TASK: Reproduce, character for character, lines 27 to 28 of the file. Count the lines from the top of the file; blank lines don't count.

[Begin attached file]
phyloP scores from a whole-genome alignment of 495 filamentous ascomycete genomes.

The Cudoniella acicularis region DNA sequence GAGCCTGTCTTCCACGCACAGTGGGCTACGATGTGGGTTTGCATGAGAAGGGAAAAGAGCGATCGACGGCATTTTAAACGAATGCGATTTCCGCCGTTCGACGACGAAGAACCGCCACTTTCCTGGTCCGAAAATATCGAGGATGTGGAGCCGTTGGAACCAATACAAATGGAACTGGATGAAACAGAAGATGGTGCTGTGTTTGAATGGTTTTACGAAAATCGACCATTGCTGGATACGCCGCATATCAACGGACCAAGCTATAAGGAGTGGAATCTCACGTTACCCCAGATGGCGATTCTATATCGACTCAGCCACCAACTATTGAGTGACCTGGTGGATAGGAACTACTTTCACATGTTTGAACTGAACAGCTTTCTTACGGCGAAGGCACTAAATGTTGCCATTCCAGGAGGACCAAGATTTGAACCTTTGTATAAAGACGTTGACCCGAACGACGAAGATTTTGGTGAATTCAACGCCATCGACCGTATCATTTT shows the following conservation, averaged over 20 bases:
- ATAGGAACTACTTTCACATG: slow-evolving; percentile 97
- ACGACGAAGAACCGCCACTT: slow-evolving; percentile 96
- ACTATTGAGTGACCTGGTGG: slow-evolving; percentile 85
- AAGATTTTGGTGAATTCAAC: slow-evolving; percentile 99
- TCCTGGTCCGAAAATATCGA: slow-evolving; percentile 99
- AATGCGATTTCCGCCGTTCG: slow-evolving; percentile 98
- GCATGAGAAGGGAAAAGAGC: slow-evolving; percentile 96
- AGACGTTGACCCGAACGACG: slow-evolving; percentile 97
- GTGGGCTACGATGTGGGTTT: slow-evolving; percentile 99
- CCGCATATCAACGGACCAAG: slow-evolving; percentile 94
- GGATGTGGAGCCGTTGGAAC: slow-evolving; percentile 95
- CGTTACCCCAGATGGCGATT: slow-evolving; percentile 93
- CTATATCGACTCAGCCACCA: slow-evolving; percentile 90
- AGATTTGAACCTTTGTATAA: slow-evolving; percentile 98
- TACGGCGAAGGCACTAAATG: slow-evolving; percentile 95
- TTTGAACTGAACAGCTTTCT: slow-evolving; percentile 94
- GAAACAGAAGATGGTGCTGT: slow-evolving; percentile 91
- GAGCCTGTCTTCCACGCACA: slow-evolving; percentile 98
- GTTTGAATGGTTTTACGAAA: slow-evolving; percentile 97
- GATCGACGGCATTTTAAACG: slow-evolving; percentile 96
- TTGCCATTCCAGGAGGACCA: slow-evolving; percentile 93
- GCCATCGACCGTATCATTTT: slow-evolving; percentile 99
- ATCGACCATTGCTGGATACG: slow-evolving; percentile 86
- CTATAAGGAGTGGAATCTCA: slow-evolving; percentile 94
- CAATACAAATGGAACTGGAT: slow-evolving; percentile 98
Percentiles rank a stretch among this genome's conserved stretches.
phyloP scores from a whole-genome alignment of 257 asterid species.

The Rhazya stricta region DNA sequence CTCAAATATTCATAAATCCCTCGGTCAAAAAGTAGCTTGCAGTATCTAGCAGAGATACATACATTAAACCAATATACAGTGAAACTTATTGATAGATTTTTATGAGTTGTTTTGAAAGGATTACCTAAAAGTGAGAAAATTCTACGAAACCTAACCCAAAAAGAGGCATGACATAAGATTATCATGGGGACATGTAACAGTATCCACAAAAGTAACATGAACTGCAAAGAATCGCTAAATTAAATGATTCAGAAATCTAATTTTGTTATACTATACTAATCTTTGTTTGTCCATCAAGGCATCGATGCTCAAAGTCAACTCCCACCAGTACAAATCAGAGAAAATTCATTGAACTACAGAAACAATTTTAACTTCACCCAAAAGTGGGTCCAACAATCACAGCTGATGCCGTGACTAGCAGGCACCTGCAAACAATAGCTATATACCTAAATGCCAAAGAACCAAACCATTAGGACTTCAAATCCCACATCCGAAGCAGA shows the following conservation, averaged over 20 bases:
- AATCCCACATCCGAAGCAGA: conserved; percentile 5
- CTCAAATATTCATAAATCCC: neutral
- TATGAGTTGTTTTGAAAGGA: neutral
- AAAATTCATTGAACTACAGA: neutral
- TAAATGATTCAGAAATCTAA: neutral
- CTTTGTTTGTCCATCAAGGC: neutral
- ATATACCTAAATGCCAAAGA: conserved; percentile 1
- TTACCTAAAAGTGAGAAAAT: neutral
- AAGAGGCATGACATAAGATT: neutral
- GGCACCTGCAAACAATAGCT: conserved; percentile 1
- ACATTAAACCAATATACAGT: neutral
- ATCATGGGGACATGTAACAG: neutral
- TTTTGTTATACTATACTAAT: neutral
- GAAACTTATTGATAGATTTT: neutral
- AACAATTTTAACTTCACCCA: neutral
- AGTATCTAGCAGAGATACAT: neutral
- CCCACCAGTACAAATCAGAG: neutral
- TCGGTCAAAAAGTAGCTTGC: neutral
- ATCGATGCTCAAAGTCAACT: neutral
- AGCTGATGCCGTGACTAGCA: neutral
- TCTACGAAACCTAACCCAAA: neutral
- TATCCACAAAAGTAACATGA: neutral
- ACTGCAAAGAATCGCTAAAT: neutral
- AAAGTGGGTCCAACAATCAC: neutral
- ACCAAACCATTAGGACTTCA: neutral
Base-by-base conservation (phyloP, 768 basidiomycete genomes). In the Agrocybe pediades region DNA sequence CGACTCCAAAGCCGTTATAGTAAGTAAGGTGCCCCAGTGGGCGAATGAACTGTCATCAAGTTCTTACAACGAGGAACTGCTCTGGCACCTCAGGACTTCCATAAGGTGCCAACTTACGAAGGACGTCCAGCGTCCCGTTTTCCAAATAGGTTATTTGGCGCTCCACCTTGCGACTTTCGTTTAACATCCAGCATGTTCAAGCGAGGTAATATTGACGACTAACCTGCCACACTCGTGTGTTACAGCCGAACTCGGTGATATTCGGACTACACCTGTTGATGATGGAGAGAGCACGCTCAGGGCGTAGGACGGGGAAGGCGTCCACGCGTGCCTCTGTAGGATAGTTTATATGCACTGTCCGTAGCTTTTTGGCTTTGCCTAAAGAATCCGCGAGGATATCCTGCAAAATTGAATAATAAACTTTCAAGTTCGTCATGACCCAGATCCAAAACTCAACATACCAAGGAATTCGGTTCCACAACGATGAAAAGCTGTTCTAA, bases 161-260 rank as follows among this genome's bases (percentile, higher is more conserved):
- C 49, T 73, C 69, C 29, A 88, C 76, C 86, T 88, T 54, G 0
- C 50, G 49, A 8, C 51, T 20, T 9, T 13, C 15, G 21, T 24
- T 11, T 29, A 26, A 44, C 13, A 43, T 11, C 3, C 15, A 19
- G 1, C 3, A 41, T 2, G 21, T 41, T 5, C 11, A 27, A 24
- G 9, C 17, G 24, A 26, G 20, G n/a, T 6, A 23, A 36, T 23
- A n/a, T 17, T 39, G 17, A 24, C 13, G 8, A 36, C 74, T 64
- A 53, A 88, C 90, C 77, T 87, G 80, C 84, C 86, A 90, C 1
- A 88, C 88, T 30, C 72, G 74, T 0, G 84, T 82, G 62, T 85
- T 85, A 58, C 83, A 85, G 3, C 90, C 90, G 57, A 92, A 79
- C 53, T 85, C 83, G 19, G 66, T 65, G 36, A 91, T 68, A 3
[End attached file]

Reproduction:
- CAATACAAATGGAACTGGAT: slow-evolving; percentile 98
Percentiles rank a stretch among this genome's conserved stretches.